The Anorak

Anorak. Noun. [an-uh-rak, ah-nuh-rahk]

1. A hooded pullover jacket originally made of fur and worn in the arctic, now made of any weather resistant fabric.

Throughout the years the anorak has taken on many forms and has been widely worn across all types of social and geographical platforms. National Geographic dates this item of outerwear to be at least 1,000 years old. The word "anorak", originally "anoraq" comes from the Greenlandic dialect, Kalaallisut, and did not appear in English until 1924. According to An Uncommon History of Common Things, Volume 2, by National Geographic, "Arctic Explorers, including Robert E. Peary, who reached the North Pole in 1909, relied on inuit-style anoraks and boots. To create the garments, Inuit collected animal pelts of varying warmth and weight...Caribou and seal were the preferred skins, but other animals, including birds and whales, were also used." No animals were harmed in the making of our anoraks; rest easy.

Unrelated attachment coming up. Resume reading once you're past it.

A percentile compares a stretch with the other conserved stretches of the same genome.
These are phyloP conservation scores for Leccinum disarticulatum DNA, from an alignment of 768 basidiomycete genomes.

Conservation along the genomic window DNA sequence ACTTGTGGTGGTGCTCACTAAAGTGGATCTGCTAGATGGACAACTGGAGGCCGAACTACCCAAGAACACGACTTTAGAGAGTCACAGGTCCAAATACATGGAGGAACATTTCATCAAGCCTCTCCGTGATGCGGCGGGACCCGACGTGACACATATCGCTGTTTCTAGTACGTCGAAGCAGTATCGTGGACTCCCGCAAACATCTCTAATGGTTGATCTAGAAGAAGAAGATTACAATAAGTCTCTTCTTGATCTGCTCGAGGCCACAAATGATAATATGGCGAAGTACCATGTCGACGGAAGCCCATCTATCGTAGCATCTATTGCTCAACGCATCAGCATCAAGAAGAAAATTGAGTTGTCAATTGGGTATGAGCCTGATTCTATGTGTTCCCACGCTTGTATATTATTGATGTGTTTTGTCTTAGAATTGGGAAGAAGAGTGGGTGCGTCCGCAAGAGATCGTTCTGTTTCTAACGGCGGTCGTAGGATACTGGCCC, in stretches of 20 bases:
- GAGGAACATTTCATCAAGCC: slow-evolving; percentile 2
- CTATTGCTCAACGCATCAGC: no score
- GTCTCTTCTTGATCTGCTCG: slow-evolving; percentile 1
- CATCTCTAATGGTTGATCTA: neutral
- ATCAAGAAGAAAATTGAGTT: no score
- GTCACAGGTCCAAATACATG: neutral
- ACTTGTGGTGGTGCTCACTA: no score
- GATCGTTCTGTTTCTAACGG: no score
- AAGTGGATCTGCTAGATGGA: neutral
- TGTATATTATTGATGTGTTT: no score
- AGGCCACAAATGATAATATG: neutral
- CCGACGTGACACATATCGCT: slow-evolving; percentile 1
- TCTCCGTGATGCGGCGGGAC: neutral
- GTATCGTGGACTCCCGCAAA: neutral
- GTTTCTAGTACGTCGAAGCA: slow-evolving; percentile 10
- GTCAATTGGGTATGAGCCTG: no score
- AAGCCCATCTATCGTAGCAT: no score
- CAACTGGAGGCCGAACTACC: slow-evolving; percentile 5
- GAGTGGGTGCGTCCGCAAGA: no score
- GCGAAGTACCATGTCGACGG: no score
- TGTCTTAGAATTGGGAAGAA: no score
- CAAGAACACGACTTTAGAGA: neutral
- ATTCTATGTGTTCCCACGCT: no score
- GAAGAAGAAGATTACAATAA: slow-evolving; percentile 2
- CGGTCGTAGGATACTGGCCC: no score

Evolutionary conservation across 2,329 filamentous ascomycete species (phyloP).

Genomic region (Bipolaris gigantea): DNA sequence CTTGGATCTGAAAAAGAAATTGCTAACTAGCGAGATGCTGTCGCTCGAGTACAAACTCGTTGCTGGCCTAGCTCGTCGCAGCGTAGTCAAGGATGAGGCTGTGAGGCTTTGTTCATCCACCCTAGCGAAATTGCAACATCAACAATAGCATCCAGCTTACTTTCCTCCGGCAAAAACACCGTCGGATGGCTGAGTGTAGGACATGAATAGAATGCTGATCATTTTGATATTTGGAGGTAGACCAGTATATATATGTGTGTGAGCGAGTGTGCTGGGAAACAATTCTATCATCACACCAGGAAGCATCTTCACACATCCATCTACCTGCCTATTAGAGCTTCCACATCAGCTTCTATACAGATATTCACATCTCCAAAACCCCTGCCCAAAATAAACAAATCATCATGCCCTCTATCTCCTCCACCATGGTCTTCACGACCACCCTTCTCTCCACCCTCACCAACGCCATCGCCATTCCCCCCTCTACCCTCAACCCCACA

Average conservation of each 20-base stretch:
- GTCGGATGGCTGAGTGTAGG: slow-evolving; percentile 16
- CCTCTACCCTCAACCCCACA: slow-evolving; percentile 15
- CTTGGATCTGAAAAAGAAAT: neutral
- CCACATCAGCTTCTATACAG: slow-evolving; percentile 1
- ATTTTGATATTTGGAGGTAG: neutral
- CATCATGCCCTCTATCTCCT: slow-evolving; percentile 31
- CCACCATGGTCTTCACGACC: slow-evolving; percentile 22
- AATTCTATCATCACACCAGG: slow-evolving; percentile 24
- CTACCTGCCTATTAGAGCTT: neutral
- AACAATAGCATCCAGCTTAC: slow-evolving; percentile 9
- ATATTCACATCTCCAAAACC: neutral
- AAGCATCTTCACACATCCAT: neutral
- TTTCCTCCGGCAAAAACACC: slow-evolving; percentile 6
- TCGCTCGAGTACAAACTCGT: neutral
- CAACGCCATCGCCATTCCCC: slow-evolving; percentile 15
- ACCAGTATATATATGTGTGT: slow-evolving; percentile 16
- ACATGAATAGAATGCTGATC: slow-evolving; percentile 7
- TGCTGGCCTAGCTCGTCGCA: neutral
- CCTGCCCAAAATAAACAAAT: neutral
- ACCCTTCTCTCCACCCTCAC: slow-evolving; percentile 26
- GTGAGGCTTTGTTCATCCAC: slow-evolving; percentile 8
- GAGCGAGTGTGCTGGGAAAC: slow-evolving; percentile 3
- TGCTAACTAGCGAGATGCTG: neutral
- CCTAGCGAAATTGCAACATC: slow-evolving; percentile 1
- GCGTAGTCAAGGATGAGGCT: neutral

An Inuit family wearing traditional Caribou Anoraks, Early 1900s

1942 Mountain Troops Reversible Anorak Fur Parka. Rare WWII US Army Spec. No. 201

Raekwon in Polo Snow Beach, Early 90s

Route Anorak by All Good. Available November, 2015. Photo by Dylan Maddux

 

 

 

 

 

 

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